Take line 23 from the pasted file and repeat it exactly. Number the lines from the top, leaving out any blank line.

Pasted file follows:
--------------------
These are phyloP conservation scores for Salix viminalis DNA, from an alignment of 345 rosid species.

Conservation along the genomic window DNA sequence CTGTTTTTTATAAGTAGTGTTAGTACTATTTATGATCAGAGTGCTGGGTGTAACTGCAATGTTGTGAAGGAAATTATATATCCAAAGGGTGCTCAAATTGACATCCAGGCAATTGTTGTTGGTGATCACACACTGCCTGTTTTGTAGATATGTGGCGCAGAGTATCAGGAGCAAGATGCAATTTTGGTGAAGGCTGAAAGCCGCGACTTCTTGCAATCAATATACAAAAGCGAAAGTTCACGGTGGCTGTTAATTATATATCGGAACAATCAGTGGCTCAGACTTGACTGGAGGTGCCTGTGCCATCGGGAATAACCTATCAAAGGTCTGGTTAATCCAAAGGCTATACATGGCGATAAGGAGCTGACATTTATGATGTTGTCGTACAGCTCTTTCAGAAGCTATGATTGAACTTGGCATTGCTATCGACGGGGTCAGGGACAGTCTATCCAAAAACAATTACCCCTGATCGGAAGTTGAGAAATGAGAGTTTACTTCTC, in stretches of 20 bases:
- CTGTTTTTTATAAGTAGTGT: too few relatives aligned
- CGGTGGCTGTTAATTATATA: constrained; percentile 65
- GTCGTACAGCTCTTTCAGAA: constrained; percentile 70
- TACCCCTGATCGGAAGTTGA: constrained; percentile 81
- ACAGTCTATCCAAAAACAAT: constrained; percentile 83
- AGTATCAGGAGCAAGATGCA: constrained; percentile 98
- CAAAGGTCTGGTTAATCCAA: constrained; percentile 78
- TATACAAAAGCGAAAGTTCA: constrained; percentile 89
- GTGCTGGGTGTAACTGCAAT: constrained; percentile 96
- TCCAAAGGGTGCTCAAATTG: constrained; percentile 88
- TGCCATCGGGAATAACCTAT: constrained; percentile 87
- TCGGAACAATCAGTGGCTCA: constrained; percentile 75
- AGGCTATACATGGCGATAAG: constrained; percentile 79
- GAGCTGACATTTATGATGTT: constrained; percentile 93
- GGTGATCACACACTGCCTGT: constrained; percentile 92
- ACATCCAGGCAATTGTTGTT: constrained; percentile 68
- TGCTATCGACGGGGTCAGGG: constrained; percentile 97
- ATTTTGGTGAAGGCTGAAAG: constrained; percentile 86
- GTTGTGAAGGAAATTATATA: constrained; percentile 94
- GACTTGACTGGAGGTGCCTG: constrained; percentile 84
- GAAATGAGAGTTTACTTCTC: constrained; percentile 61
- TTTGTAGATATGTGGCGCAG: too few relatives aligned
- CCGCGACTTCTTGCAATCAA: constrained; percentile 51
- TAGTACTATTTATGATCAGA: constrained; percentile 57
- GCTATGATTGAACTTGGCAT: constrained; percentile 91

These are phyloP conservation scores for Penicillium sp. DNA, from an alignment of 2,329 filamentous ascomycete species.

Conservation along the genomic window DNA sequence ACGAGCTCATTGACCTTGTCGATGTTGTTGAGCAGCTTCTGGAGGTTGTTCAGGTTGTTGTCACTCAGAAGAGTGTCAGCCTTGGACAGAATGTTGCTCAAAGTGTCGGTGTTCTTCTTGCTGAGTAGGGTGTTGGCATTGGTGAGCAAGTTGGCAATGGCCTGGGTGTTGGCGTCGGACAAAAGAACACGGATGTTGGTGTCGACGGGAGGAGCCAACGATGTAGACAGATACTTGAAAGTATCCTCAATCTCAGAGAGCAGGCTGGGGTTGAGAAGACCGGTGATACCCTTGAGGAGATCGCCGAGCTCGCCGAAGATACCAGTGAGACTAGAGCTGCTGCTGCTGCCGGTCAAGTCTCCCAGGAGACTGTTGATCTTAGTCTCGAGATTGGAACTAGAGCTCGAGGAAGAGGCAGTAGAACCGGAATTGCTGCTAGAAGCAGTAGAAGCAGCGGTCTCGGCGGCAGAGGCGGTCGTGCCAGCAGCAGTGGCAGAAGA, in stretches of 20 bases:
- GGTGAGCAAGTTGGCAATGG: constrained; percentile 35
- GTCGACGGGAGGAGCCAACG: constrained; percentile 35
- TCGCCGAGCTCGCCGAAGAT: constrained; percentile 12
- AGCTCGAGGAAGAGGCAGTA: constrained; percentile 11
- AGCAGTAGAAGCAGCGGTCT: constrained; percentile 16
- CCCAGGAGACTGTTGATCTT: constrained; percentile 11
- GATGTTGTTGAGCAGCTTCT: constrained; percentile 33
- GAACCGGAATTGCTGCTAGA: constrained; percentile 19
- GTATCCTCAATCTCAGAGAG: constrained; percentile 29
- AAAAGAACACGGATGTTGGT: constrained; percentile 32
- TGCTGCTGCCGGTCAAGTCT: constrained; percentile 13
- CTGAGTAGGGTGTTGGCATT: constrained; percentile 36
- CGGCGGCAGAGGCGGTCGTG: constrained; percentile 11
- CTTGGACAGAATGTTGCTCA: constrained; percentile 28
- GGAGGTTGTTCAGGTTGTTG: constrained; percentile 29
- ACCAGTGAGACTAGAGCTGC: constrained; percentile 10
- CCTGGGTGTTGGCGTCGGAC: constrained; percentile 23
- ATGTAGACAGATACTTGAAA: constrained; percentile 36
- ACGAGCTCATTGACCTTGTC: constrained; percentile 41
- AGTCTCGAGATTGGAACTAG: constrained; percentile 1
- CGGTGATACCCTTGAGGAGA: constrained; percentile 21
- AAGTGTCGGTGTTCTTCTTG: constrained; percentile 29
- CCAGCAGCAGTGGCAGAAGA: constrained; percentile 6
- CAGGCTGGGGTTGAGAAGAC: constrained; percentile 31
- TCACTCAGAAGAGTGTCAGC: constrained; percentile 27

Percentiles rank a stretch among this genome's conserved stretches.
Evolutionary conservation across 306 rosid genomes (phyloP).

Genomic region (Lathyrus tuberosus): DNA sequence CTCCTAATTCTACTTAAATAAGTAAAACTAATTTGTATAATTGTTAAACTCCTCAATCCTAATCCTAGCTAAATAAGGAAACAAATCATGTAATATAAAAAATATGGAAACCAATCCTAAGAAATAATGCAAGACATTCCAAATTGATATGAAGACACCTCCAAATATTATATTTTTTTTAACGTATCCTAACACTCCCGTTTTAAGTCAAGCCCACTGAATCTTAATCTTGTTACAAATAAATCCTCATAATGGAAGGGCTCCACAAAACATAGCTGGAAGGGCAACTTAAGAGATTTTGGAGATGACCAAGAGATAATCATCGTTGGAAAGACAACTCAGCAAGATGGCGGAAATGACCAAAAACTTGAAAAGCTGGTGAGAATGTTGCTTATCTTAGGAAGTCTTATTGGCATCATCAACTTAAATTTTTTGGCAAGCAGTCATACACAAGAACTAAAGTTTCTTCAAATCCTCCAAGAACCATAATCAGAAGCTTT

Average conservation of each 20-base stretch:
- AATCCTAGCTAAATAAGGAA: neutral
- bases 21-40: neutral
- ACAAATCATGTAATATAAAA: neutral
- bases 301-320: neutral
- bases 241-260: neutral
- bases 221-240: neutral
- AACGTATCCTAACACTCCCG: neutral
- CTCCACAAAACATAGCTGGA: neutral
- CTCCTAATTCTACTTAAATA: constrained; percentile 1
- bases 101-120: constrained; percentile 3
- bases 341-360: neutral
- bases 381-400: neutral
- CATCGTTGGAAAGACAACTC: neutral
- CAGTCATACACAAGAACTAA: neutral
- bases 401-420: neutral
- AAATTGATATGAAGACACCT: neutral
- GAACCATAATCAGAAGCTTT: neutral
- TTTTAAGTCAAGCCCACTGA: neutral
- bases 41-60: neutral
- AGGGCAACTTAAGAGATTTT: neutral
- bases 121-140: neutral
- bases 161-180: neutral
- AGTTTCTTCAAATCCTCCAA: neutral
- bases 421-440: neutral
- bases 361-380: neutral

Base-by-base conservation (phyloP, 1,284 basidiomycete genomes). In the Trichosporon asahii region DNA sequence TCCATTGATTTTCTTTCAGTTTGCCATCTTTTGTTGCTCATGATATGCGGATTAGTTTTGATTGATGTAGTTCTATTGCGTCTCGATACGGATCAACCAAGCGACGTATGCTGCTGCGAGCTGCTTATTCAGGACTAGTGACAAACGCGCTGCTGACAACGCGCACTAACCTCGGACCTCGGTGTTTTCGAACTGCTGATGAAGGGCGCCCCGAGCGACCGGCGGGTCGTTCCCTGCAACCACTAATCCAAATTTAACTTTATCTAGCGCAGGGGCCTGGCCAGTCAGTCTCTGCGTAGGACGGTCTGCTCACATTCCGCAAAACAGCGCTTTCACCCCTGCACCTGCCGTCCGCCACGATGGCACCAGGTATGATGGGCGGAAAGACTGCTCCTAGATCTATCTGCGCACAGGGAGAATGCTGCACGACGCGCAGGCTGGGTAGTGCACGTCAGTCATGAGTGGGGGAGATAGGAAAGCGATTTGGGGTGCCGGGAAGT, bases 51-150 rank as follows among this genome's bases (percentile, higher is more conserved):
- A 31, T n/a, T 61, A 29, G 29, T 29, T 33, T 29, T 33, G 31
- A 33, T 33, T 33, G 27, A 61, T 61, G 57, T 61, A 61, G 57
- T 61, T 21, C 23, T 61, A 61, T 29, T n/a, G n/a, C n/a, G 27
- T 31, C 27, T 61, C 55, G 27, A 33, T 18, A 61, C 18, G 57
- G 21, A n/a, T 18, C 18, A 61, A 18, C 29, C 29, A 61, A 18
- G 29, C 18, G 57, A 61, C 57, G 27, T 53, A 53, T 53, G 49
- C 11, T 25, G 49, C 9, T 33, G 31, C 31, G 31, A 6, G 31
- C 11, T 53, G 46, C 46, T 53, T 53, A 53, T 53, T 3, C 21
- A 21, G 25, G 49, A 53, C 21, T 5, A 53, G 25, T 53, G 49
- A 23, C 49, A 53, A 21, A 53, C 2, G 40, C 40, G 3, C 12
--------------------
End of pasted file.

- GAAATGAGAGTTTACTTCTC: constrained; percentile 61